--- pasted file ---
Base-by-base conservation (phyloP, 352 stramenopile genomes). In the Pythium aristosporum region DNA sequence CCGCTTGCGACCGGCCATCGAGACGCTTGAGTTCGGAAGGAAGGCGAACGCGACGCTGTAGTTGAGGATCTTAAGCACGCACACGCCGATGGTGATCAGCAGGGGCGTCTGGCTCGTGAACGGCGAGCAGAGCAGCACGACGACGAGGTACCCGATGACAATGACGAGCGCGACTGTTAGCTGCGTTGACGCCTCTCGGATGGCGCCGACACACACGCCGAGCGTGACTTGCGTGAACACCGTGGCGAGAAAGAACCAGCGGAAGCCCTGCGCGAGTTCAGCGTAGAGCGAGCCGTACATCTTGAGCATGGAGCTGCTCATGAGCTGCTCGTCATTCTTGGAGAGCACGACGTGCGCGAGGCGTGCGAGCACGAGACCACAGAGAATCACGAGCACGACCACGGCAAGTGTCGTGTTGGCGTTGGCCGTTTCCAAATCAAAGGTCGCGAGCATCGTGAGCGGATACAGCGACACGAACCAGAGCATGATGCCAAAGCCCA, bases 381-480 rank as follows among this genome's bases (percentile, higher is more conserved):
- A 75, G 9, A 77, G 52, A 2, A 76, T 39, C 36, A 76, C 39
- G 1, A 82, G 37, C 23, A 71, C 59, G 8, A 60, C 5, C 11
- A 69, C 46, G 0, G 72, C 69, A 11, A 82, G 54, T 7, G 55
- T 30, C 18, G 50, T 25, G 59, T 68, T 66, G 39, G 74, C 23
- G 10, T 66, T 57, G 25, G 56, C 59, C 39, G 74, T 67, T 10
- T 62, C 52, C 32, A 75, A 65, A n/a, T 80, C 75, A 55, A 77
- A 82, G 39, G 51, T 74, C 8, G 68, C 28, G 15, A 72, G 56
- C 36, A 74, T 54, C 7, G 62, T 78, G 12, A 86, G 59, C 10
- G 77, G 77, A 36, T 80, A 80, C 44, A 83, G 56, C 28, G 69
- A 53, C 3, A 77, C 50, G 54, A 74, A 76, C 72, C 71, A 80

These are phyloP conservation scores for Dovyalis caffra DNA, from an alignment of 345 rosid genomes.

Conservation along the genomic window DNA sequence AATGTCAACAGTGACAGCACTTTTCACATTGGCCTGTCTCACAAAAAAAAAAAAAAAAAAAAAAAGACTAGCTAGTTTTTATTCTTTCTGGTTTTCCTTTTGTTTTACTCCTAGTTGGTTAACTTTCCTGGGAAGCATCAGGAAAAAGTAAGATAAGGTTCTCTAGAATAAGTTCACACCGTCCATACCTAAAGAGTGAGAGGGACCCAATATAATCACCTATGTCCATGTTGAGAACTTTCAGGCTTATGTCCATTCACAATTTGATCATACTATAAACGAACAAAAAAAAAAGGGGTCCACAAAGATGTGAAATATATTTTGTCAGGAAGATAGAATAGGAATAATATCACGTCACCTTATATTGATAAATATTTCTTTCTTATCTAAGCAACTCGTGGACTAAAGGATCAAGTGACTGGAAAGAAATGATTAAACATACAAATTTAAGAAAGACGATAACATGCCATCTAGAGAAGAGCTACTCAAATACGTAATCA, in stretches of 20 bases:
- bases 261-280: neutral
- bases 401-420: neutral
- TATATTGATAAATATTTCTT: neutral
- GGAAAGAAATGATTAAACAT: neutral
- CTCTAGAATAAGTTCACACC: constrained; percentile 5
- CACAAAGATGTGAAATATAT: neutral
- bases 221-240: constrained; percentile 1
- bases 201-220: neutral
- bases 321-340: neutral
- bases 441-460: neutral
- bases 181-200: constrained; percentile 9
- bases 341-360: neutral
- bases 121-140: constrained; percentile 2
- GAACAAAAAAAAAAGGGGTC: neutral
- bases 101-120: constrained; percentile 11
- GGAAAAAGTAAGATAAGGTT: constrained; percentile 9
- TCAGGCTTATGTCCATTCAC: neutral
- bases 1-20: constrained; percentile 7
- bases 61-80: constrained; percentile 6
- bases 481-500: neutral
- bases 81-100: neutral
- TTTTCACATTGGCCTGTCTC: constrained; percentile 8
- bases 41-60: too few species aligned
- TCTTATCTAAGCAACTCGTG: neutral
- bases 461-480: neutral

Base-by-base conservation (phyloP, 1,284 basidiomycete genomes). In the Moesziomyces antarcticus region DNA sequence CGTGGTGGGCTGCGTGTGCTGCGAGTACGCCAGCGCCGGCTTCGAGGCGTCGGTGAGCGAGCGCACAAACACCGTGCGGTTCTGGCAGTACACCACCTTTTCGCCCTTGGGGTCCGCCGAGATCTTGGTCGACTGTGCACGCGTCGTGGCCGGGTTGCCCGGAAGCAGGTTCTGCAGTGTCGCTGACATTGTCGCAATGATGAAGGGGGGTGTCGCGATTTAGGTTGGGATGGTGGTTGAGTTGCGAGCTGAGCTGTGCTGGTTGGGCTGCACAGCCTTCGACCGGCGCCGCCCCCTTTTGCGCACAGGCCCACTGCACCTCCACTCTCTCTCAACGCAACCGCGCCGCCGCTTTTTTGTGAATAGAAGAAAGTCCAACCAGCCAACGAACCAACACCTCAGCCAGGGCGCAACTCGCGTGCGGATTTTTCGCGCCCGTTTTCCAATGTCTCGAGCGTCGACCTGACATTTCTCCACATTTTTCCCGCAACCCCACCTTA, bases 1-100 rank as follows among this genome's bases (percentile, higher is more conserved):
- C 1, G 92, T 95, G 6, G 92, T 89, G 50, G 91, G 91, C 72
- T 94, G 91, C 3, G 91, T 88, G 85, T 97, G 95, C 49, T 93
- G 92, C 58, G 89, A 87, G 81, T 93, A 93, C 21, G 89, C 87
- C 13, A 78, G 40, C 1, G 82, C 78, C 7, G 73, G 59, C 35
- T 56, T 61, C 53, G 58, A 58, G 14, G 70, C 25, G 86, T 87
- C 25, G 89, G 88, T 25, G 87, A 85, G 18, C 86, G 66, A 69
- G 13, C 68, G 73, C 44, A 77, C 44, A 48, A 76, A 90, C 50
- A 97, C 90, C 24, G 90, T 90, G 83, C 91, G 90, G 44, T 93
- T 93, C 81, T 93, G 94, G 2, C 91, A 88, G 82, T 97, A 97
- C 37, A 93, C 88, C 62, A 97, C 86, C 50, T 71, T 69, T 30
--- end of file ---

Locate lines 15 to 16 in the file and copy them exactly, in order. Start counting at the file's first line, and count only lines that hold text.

- bases 401-420: neutral
- TATATTGATAAATATTTCTT: neutral